You will need to visit a Social Security office so they can update your Social Security record. Wait at least 10 days after your ceremony before doing so and be prepared to show them your Certificate of Naturalization or your U.S. passport.
It is important that your Social Security record is accurate because you will need your Social Security number (SSN) to get a job, collect Social Security benefits, and receive other government services. When you are hired for a job, your employer can enter your SSN into a U.S. Department of Homeland Security web-based system, E-Verify, to determine your eligibility to work in the United States. If your record has not been updated, this may impact the information your employer receives about your work eligibility. To find your Social Security office, call 1-800-772-1213 or visit ssa.gov.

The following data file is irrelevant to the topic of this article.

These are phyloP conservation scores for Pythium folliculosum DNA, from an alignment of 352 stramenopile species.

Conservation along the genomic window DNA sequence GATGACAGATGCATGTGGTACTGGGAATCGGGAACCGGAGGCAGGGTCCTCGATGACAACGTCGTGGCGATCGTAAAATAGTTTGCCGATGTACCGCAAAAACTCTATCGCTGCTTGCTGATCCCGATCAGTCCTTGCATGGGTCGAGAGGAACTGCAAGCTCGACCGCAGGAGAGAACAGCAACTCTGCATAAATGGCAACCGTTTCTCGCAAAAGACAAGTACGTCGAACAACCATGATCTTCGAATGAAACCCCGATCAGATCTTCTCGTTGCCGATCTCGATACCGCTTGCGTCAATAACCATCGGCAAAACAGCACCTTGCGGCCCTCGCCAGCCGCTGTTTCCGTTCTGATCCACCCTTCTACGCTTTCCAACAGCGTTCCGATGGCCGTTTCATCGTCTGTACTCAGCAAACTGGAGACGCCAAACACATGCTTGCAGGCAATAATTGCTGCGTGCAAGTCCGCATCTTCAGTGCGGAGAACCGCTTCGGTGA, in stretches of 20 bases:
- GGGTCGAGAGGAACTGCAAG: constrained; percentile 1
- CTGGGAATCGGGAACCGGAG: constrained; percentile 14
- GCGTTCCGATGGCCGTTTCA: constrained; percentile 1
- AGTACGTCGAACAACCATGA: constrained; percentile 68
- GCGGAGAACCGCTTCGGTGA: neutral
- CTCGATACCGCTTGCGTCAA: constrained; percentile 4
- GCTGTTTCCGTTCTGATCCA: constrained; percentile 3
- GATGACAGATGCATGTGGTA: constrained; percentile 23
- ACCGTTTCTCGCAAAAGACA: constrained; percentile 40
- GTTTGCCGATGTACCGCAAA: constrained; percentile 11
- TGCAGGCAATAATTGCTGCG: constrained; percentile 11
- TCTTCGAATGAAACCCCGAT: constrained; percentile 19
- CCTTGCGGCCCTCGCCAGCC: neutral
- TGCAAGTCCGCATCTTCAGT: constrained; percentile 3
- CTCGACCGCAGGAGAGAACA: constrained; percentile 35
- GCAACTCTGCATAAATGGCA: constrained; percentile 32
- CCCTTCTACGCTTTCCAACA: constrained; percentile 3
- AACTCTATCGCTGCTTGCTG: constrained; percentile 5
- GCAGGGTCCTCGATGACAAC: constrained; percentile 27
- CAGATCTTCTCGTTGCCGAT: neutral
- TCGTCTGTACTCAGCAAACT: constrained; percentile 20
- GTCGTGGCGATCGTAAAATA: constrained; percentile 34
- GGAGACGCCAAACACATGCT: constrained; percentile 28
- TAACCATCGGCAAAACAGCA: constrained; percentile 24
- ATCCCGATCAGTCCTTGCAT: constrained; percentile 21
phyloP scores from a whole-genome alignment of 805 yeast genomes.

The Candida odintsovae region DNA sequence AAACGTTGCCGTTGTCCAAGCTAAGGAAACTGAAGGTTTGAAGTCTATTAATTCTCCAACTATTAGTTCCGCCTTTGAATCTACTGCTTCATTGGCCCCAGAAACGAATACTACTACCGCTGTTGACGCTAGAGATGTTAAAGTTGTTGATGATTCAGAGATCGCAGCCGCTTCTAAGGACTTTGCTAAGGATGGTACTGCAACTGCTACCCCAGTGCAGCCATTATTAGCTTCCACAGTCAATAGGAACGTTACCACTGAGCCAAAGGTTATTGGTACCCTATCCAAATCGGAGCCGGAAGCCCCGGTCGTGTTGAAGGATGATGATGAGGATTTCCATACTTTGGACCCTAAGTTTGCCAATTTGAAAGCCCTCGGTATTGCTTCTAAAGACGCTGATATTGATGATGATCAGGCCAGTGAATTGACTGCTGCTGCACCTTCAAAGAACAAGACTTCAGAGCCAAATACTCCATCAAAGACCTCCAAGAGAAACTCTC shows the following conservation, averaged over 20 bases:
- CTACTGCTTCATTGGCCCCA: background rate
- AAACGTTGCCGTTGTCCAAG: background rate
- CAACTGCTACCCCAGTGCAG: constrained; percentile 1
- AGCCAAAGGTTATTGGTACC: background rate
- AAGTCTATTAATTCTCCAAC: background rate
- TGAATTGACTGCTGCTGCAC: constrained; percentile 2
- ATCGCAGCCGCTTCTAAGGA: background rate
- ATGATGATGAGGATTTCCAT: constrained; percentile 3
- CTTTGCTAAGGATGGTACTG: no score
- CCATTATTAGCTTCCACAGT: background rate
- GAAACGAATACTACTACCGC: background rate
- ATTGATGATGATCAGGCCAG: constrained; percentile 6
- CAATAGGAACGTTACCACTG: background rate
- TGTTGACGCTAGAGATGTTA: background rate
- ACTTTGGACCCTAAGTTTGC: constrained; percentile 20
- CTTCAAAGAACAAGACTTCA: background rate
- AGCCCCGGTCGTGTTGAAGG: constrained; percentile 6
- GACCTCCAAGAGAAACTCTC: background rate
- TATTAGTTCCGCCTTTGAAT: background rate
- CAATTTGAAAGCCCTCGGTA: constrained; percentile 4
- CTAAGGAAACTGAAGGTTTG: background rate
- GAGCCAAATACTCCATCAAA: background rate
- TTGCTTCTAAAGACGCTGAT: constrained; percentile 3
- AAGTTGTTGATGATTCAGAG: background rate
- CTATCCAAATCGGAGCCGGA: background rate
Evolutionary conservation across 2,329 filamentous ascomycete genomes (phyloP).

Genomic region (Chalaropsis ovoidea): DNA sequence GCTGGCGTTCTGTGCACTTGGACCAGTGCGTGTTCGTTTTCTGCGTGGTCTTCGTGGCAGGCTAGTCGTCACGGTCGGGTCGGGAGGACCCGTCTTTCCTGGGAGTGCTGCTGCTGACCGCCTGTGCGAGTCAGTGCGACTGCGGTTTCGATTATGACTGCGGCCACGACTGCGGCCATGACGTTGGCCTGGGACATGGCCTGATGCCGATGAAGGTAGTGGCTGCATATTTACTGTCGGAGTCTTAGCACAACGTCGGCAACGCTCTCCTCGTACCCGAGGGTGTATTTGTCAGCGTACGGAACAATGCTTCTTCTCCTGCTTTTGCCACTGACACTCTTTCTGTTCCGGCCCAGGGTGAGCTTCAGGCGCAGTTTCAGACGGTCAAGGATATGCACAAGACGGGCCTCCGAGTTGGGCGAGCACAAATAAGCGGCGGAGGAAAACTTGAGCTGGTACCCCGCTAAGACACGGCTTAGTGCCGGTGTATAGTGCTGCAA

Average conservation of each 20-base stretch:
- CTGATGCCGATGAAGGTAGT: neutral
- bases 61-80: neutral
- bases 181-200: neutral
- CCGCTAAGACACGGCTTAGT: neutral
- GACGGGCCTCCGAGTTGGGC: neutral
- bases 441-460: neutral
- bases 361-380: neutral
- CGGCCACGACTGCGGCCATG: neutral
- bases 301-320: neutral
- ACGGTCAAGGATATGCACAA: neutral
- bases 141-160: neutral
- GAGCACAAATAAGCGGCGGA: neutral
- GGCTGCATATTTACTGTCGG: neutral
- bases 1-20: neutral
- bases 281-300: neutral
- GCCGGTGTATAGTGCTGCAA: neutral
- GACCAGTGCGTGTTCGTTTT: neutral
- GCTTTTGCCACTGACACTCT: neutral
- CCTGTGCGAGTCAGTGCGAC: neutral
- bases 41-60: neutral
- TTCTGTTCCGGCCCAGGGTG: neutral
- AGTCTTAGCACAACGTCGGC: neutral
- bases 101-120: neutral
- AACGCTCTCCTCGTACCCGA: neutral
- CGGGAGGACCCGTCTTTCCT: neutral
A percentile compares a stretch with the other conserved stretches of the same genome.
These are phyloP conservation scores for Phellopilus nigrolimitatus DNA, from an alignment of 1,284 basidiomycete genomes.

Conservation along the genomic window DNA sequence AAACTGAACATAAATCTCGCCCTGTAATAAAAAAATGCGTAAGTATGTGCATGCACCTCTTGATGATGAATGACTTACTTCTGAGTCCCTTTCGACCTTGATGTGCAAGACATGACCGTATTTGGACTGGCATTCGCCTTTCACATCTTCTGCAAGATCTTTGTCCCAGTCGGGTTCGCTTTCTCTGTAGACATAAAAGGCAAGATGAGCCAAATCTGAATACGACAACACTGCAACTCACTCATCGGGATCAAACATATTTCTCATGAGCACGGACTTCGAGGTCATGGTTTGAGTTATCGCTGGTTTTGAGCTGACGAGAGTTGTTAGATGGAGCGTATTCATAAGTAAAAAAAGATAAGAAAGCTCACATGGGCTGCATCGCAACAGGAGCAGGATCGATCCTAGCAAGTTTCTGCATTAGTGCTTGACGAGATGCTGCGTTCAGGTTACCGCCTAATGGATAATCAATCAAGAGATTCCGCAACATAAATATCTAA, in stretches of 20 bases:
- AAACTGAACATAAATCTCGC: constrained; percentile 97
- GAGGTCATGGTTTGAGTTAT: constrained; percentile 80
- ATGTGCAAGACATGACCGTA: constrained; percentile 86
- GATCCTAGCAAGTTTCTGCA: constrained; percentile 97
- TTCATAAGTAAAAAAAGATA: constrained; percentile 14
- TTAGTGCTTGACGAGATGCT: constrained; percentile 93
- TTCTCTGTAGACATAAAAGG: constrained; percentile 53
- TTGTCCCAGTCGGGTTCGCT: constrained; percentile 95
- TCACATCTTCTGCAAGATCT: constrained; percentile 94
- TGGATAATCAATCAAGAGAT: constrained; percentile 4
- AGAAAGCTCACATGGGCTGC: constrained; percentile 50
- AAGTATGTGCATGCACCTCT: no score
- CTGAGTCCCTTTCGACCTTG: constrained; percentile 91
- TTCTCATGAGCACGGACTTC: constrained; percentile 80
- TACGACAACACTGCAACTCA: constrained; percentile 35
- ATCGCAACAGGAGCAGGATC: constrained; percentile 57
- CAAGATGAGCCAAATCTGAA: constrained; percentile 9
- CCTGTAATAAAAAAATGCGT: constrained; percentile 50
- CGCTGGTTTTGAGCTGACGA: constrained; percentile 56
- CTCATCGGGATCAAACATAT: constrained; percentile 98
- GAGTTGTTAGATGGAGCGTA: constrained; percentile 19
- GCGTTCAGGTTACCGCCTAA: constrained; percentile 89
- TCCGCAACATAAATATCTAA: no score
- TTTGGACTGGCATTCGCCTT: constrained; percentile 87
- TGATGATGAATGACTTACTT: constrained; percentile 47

You can also use the Social Security Administration website to
If you have a child who is a lawful permanent resident under the age of 18 on the day you naturalize, they may have automatically acquired U.S. citizenship. To obtain evidence of your child’s acquired U.S. citizenship status, file Form N-600, Application for Certificate of Citizenship, online. You can find instructions and filing information online at uscis.gov/forms. You can also apply for a U.S. passport for your child from the U.S. Department of State. For more information, see the “How Do I” Customer Guides at uscis.gov/howdoi and select “U.S. Citizens.” Download the guide called “How Do I Get Proof of My U.S. Citizenship?”
As a citizen of the United States, you may petition for certain relatives to become lawful permanent residents and obtain what is often referred to as a “Green Card.” To do so, you need to sponsor your relative and be able to prove that you have enough income or assets to support your relative(s) in the United States. For more information, see the “How Do I” Customer Guides at uscis.gov/howdoi and select “U.S. Citizens.” Download the guide called “How Do I Help My Relative Become a U.S. Permanent Resident?”